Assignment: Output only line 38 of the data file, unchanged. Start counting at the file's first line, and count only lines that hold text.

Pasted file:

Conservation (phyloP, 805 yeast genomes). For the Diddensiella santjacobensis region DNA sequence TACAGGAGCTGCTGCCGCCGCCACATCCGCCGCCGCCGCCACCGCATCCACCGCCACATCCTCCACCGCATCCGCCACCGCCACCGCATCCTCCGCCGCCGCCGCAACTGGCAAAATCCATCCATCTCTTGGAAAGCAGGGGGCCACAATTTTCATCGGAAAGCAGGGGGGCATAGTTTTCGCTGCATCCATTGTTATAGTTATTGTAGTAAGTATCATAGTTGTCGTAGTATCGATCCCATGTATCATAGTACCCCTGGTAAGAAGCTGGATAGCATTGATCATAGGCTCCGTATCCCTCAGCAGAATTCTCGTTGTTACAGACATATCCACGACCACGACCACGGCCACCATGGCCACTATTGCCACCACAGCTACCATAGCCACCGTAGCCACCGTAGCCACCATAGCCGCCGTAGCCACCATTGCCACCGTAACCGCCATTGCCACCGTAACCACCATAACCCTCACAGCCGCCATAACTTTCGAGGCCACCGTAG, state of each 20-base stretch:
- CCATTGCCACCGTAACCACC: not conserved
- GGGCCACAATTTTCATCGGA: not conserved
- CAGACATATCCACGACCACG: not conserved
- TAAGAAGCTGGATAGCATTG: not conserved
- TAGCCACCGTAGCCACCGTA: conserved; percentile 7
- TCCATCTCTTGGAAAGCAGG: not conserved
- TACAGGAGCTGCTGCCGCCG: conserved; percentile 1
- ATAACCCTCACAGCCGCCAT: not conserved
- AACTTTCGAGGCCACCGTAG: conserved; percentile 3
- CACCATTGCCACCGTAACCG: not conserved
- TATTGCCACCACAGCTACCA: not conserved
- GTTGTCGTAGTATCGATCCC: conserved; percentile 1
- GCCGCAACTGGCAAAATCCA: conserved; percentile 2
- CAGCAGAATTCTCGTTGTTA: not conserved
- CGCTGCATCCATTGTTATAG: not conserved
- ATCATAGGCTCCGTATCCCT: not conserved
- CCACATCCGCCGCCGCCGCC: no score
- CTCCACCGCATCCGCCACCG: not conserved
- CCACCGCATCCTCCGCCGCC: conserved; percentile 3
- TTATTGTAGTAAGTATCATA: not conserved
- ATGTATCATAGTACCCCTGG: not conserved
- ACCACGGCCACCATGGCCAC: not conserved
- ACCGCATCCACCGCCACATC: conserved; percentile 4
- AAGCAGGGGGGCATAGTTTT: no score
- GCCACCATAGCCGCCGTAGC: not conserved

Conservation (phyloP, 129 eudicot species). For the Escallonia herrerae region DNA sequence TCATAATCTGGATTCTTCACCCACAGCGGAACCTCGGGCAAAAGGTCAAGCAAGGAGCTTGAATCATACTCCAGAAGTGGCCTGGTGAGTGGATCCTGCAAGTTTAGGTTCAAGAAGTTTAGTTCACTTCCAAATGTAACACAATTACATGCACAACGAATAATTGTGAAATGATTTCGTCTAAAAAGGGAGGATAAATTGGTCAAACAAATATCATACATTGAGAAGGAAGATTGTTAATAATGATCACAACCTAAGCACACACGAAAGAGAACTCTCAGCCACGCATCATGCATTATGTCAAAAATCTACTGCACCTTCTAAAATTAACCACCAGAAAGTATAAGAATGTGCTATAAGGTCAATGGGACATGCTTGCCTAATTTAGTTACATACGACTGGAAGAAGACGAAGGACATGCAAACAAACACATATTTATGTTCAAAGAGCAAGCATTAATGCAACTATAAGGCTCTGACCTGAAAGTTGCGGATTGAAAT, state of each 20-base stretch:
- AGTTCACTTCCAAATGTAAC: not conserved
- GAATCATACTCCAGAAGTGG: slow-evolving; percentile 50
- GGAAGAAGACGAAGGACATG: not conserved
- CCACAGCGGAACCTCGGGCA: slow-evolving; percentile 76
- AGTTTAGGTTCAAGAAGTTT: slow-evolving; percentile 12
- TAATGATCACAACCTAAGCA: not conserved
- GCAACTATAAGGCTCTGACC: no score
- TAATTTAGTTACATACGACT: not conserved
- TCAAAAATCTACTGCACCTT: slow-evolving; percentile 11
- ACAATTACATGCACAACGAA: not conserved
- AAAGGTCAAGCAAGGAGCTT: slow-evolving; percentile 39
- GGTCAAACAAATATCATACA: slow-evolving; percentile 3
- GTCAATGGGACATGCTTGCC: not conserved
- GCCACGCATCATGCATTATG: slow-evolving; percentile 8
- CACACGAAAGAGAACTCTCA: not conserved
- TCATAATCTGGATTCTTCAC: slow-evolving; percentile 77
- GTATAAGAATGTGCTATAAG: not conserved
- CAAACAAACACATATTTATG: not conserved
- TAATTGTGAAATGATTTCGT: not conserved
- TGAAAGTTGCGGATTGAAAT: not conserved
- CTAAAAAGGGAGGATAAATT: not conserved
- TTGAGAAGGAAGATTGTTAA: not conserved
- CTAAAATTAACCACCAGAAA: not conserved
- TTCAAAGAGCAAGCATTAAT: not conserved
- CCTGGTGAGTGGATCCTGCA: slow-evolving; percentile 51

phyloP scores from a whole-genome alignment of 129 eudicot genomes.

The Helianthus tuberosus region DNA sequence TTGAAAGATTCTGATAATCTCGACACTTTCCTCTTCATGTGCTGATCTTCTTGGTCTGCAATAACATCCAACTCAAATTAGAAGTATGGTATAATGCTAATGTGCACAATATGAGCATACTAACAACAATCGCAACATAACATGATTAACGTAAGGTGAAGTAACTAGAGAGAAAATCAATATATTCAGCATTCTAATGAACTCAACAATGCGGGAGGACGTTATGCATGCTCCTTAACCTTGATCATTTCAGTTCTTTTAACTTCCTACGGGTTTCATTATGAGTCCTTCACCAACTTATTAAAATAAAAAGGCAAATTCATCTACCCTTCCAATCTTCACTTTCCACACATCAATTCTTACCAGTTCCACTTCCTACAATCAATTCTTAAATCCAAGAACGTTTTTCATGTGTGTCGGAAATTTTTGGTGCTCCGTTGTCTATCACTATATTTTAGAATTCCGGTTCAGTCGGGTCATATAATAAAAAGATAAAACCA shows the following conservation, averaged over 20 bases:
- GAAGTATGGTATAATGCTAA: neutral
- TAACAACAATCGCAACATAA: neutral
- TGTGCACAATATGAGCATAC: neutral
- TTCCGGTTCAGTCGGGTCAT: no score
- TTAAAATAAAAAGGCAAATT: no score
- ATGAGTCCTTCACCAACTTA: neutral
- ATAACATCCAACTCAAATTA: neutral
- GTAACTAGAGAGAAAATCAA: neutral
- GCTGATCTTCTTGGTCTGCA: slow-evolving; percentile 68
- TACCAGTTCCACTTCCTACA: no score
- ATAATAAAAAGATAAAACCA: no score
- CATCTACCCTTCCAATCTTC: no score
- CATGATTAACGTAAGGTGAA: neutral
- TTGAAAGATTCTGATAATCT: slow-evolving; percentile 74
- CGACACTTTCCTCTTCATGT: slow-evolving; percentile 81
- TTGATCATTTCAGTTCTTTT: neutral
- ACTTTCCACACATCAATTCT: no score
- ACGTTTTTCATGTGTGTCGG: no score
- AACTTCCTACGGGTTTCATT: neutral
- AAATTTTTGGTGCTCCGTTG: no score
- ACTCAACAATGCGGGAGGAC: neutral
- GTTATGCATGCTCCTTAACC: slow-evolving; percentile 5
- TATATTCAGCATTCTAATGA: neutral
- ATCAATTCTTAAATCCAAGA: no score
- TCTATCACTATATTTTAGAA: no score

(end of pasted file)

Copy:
- AAAGGTCAAGCAAGGAGCTT: slow-evolving; percentile 39